Previous studies have shown that biological structures such as plant roots can have large impacts on landscape morphodynamics, and that physical models that do not incorporate biology can generate qualitatively incorrect predictions of sediment transport. However, work to date has focused almost entirely on the impacts of single, usually dominant, species. Here we ask whether multiple, coexisting species of hydropsychid caddisfly larvae have different impacts on sediment mobility compared to single-species systems due to competitive interactions and niche differences. We manipulated the presence of two common species of net-spinning caddisfly (Ceratopsyche oslari, Arctopsyche californica) in laboratory mesocosms and measured how their silk filtration nets influence the critical shear stress required to initiate sediment grain motion when they were in monoculture versus polyculture. We found that critical shear stress increases non-additively in polycultures where species were allowed to interact. Critical shear stress was 26% higher in multi-species assemblages compared to the average single-species monoculture, and 21% greater than levels of stability achieved by the species having the largest impact on sediment motion in monoculture. Supplementary behavioral experiments suggest the non-additive increase in critical shear stress may have occurred as competition among species led to shifts in the spatial distribution of the two populations and complementary habitat use. To explore the implications of these results for field conditions, we used results from the laboratory study to parameterize a common model of sediment transport. We then used this model to estimate potential bed movement in a natural stream for which we had measurements of channel geometry, grain size, and daily discharge. Although this extrapolation is speculative, it illustrates that multi-species impacts could be sufficiently large to reduce bedload sediment flux over annual time scales in streams where multiple species of caddisfly are present.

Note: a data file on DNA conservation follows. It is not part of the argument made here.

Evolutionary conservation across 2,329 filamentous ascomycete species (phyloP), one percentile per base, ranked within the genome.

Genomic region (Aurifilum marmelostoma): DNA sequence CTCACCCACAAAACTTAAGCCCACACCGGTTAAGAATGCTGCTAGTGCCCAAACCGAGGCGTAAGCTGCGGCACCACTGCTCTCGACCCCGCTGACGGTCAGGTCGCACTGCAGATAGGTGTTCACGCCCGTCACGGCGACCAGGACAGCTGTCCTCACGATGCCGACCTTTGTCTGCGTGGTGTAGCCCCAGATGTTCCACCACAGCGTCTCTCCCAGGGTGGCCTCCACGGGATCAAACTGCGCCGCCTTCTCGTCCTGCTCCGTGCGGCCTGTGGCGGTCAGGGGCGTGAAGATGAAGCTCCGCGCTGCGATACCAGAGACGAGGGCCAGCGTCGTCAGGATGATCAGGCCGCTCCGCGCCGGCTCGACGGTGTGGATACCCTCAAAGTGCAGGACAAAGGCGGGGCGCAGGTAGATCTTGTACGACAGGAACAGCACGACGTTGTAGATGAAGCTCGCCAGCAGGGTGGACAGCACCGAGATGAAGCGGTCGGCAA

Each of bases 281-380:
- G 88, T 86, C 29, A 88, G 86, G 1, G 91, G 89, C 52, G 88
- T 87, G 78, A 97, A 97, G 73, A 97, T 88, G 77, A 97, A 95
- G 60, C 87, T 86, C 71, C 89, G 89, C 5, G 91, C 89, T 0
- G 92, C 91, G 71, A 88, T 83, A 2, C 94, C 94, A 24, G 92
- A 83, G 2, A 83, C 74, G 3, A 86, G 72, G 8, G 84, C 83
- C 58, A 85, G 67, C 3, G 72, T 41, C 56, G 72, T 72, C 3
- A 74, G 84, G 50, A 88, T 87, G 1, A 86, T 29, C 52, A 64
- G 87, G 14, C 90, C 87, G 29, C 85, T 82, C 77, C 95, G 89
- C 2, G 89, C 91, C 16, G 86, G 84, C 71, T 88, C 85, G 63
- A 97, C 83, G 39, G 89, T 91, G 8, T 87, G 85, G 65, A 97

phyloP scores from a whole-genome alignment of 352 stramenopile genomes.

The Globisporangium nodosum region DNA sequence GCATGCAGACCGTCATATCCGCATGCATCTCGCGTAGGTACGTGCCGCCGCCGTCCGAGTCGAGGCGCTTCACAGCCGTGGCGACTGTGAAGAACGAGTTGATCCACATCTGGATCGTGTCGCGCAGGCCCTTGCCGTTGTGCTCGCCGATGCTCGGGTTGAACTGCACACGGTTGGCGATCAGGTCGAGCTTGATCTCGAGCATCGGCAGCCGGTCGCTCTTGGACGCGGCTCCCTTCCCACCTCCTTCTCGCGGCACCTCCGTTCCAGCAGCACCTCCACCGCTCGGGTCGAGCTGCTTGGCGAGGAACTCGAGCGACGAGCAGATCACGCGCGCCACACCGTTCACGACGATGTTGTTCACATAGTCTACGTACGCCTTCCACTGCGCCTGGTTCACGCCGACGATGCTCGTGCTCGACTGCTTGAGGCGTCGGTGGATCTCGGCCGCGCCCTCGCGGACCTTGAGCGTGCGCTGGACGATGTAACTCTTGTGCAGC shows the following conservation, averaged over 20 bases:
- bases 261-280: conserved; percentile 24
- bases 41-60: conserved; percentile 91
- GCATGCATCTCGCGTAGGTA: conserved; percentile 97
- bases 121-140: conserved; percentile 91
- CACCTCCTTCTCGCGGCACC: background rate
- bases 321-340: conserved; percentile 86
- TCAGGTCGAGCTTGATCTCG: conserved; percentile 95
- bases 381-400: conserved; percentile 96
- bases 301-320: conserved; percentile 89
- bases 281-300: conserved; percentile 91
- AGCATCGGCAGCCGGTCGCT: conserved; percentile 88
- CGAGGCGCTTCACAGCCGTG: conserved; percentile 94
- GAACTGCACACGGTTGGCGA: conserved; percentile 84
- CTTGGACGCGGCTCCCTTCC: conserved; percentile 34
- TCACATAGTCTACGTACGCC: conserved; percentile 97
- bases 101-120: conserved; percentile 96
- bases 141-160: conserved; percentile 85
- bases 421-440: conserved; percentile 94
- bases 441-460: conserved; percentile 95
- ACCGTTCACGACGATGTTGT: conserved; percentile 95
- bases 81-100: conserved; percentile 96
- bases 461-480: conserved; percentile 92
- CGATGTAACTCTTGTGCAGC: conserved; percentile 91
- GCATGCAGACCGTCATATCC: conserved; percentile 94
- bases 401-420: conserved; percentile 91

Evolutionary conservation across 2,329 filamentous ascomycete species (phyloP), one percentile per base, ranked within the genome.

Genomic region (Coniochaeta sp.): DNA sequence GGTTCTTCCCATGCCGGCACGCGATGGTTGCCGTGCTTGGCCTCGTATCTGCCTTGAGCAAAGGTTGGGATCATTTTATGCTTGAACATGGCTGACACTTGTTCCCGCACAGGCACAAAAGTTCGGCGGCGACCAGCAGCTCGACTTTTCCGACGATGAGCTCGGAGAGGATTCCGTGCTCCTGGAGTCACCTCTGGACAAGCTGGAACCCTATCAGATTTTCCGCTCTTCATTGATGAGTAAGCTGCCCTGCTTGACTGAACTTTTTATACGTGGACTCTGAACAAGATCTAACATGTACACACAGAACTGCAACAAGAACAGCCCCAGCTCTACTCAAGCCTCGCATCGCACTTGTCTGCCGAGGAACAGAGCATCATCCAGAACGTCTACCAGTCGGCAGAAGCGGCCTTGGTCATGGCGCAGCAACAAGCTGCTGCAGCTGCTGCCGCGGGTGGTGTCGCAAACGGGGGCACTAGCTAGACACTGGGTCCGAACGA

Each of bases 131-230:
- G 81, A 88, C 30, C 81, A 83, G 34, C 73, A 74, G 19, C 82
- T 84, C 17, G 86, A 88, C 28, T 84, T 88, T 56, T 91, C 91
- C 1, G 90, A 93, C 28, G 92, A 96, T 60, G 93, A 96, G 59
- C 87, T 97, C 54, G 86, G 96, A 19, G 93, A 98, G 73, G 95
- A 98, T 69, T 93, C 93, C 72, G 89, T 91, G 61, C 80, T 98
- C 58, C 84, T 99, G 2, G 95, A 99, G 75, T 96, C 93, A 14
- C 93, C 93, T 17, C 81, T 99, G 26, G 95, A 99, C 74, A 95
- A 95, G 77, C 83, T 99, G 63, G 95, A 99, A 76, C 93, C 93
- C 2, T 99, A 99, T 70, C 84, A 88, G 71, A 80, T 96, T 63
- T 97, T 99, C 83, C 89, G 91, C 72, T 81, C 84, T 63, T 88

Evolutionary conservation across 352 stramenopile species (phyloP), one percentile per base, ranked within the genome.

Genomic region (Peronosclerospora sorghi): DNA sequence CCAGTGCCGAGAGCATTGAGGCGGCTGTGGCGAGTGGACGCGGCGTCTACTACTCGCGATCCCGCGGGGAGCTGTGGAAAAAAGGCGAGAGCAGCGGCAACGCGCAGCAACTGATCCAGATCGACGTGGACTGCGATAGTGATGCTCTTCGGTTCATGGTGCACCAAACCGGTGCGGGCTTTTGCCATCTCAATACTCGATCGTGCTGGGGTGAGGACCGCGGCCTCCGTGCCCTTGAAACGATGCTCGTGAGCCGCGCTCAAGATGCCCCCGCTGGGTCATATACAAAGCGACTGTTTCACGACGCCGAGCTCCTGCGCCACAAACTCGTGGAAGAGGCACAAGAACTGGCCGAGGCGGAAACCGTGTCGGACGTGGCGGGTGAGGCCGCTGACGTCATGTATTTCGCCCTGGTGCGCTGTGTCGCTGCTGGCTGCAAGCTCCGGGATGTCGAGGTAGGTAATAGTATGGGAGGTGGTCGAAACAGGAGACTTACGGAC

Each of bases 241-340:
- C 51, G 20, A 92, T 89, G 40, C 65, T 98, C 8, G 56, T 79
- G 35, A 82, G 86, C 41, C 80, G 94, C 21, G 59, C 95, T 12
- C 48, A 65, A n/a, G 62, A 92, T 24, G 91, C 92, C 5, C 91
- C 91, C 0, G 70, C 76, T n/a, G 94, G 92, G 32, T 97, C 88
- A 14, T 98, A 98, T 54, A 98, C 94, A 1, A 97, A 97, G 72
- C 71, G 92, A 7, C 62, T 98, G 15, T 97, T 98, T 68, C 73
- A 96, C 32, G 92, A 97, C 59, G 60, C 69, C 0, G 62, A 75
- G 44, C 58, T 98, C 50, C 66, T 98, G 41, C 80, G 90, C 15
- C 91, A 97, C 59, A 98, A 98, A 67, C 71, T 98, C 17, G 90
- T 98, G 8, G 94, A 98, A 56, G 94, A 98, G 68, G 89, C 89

Show MeSH
Related in: MedlinePlus